When the war finally came to an end, I was at a loss as to what to do. . . . I took stock of my qualifications. A not-very-good degree, redeemed somewhat by my achievements at the Admiralty. A knowledge of certain restricted parts of magnetism and hydrodynamics, neither of them subjects for which I felt the least bit of enthusiasm. No published papers at all. . . . Only gradually did I realize that this lack of qualification could be an advantage. By the time most scientists have reached age thirty they are trapped by their own expertise. They have invested so much effort in one particular field that it is often extremely difficult, at that time in their careers, to make a radical change. I, on the other hand, knew nothing, except for a basic training in somewhat old-fashioned physics and mathematics and an ability to turn my hand to new things. . . . Since I essentially knew nothing, I had an almost completely free choice. . . .

Francis Crick (1916 -)

Source: Francis Crick, What Mad Pursuit, Basic Books, New York, 1988, pp 15-16.

Contributed by: Zaady

A Quote by Florence Nightingale on action, belief, business, community, duty, divinity, evolution, failure, god, guidance, heroism, knowledge, life, politicians, purpose, religion, scientists, statistics, study, success, sympathy, understanding, and univ

Of Florence Nightingale: Her statistics were more than a study, they were indeed her religion. For her Quetelet was the hero as scientist, and the presentation copy of his Physique sociale is annotated by her on every page. Florence Nightingale believed - and in all the actions of her life acted upon that belief - that the administrator could only be successful if he were guided by statistical knowledge. The legislator - to say nothing of the politician - too often failed for want of this knowledge. Nay, she went further; she held that the universe - including human communities - was evolving in accordance with a divine plan; that it was man's business to endeavor to understand this plan and guide his actions in sympathy with it. But to understand God's thoughts, she held we must study statistics, for these are the measure of His purpose. Thus the study of statistics was for her a religious duty.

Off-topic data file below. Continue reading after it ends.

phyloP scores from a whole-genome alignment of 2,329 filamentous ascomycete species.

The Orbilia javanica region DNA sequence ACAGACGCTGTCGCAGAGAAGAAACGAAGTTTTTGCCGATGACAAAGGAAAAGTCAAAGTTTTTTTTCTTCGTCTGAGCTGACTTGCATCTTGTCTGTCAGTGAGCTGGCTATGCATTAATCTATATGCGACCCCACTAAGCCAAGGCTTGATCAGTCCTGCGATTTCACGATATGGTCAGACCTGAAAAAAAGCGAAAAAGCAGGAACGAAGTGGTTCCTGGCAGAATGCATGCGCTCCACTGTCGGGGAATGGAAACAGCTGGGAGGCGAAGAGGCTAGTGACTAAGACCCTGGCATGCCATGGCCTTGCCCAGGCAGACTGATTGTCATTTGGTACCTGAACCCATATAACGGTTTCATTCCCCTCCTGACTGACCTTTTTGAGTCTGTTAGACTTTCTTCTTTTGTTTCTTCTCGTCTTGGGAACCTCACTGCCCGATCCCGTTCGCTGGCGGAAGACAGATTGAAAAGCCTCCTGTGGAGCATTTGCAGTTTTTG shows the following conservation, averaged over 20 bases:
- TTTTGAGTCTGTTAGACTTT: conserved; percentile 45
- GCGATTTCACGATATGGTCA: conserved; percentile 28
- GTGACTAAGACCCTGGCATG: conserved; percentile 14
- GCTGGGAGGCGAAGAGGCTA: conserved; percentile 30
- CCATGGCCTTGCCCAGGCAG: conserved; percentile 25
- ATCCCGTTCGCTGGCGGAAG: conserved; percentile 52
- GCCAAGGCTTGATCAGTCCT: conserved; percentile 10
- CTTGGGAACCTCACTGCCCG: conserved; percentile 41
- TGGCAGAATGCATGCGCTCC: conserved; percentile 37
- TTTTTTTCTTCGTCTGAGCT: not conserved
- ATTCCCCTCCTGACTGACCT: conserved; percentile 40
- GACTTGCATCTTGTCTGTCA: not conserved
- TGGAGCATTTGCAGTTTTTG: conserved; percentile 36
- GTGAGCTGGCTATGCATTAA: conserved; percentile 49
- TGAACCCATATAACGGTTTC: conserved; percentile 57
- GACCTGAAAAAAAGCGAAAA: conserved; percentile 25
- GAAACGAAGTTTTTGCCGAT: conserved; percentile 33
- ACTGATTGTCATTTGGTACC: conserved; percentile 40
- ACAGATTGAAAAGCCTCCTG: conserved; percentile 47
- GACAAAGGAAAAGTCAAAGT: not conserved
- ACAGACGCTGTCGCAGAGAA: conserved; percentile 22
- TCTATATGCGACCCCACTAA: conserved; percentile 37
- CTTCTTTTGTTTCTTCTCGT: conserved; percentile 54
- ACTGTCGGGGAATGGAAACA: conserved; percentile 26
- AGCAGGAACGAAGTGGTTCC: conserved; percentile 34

Florence Nightingale (1820 - 1910)

Source: K. Pearson The Life, Letters and Labours for Francis Galton, vol. 2, 1924.

Contributed by: Zaady

A Quote by Eric Johnson on change, culture, economics, friendship, god, growth, knowledge, lies, life, people, politics, reality, science, scientists, violence, and world

If there is one word which characterizes our world in this exciting last half of the twentieth century, the word is change. Change in political life - change in economic life - change is social life - change in personal life. Change is the hallmark of our times. It's not gradual, comfortable change. It is sudden, rapid, often violent. It touches and often disrupts whole cultures and hundreds of millions of people. Behind it all lies an explosive growth in scientific knowledge and accomplishment. Some 90 per cent of all the scientists who ever lived are living today and the total accumulation of scientific knowledge is doubling every ten years. But this is reality. If we remember that, then we will never flinch at change. We will adjust to it, welcome it, meet it as a friend and know it as God's will.

Eric Johnson

Source: Albert W. Daw Collection

Contributed by: Zaady

A Quote by Elton Trueblood on awareness, christianity, competence, conviction, decisions, earth, experience, facts, fatherhood, history, honesty, meditation, problems, science, scientists, service, sharing, and work

When scientists are honest, as most of them are, they are well aware of the fact that their competence in science does not give them a clue to the problem of how their science should be used in the service of man. The sensitive visitor to the mesas of Los Alamos is almost sure to meditate on the experience of that gifted man, Klaus Fuchs. Though his work in the laboratories was outstanding, his decision concerning the use of what he knew was disastrous. What if, in addition to his scientific competence, the younger Fuchs had shared something of the Christian conviction of his father, Emil Fuchs? Much of the subsequent history of our earth might then have been different.

Elton Trueblood

Source: The Incendiary Fellowship

Contributed by: Zaady